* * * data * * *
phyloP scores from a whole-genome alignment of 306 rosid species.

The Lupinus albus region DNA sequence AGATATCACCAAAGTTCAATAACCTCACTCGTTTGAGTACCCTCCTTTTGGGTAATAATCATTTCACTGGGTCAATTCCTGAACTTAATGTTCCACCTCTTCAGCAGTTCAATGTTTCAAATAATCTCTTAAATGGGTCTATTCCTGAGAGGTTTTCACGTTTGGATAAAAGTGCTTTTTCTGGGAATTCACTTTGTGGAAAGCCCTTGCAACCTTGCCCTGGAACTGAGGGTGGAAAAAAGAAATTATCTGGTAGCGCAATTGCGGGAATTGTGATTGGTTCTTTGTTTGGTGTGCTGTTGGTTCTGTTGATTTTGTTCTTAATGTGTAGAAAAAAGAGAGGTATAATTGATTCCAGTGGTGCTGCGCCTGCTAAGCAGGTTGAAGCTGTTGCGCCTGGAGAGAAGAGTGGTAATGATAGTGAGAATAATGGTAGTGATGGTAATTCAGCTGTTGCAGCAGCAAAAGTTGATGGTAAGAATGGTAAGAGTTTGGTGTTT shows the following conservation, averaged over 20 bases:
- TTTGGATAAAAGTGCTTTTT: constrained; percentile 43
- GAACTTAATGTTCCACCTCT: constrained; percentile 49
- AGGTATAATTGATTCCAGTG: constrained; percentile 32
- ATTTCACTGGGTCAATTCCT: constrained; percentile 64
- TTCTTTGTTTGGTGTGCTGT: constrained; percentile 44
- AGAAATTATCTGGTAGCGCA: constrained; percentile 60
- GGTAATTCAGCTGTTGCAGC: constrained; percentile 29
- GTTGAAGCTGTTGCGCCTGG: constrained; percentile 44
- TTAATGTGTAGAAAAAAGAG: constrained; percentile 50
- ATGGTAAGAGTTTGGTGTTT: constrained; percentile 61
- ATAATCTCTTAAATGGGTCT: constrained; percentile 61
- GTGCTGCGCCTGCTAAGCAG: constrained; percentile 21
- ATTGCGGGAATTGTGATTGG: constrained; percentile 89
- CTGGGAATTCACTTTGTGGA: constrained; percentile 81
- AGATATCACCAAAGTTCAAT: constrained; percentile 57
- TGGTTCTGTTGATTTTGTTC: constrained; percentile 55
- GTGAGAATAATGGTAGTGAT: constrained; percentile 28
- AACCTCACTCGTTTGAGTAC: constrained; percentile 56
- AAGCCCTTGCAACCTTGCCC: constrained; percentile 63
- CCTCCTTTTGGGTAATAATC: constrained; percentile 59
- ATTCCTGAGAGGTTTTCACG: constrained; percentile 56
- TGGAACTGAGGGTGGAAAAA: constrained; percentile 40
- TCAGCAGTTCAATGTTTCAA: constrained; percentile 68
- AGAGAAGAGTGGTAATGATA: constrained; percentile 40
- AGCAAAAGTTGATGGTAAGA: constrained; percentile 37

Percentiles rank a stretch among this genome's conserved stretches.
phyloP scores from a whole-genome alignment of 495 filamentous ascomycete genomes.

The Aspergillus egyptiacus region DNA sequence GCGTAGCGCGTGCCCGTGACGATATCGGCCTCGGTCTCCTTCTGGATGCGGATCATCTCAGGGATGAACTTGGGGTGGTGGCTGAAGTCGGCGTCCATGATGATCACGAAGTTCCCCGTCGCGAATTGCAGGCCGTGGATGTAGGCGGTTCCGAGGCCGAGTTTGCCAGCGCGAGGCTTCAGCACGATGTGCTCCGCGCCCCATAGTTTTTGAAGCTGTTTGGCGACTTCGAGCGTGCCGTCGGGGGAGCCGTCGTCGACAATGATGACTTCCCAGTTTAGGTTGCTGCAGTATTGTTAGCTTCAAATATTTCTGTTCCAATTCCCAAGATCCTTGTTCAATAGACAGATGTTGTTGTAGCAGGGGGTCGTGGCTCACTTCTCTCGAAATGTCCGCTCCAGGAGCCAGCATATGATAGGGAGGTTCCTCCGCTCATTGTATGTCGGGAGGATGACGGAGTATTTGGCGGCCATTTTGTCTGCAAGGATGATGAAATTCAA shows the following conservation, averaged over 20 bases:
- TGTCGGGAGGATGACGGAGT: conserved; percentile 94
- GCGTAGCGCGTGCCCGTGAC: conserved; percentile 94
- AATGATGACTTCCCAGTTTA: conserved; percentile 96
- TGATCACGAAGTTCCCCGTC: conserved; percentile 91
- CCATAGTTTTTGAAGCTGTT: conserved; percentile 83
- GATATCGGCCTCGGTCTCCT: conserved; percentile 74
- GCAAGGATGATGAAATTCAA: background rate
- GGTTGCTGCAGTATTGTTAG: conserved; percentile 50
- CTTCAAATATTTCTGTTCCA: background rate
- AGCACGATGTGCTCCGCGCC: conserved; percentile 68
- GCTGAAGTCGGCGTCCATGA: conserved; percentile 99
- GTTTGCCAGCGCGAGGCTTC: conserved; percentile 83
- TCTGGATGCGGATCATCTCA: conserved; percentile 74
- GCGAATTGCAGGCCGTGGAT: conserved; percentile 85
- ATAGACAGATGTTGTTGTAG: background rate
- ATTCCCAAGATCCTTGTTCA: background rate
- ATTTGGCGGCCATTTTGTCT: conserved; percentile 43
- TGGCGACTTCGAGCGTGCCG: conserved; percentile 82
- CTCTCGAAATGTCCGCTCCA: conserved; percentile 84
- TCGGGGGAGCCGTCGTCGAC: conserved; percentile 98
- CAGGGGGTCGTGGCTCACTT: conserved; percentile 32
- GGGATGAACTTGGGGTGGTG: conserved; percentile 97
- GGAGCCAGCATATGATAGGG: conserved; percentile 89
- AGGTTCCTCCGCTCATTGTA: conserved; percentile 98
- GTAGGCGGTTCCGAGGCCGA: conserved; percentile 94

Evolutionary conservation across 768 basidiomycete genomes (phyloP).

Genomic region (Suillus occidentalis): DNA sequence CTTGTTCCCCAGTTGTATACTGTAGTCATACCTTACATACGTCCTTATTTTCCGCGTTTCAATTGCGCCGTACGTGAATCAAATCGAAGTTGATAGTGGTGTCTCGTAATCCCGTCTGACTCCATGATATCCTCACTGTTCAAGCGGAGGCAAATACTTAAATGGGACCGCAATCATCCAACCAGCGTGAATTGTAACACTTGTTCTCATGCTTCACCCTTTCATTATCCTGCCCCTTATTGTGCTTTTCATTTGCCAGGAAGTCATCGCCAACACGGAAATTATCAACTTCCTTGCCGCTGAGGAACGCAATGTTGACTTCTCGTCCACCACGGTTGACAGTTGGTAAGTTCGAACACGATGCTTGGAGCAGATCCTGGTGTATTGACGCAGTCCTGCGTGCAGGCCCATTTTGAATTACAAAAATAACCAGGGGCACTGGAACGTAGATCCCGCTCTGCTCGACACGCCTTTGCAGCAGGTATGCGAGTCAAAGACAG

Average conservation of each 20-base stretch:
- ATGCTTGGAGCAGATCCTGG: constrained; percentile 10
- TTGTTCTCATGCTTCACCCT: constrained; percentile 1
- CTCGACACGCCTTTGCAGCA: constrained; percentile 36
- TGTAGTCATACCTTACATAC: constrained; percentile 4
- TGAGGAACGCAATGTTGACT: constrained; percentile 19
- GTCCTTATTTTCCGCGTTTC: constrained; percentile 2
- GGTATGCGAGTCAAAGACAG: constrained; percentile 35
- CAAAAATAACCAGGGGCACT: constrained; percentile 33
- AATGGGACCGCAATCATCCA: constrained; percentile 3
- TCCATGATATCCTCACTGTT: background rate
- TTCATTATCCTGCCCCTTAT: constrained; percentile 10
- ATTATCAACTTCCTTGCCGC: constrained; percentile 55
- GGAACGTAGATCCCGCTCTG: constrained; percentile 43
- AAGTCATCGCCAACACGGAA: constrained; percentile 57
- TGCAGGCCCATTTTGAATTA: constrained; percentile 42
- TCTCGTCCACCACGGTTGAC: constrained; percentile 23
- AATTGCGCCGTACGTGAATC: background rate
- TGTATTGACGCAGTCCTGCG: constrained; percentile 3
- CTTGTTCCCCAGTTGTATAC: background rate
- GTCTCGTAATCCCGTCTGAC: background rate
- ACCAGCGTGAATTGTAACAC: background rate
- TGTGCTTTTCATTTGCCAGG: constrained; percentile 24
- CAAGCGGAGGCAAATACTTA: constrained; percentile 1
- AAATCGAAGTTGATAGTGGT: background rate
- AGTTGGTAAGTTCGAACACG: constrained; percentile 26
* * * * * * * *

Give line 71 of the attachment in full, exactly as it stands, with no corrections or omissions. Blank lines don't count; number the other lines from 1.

- GGAACGTAGATCCCGCTCTG: constrained; percentile 43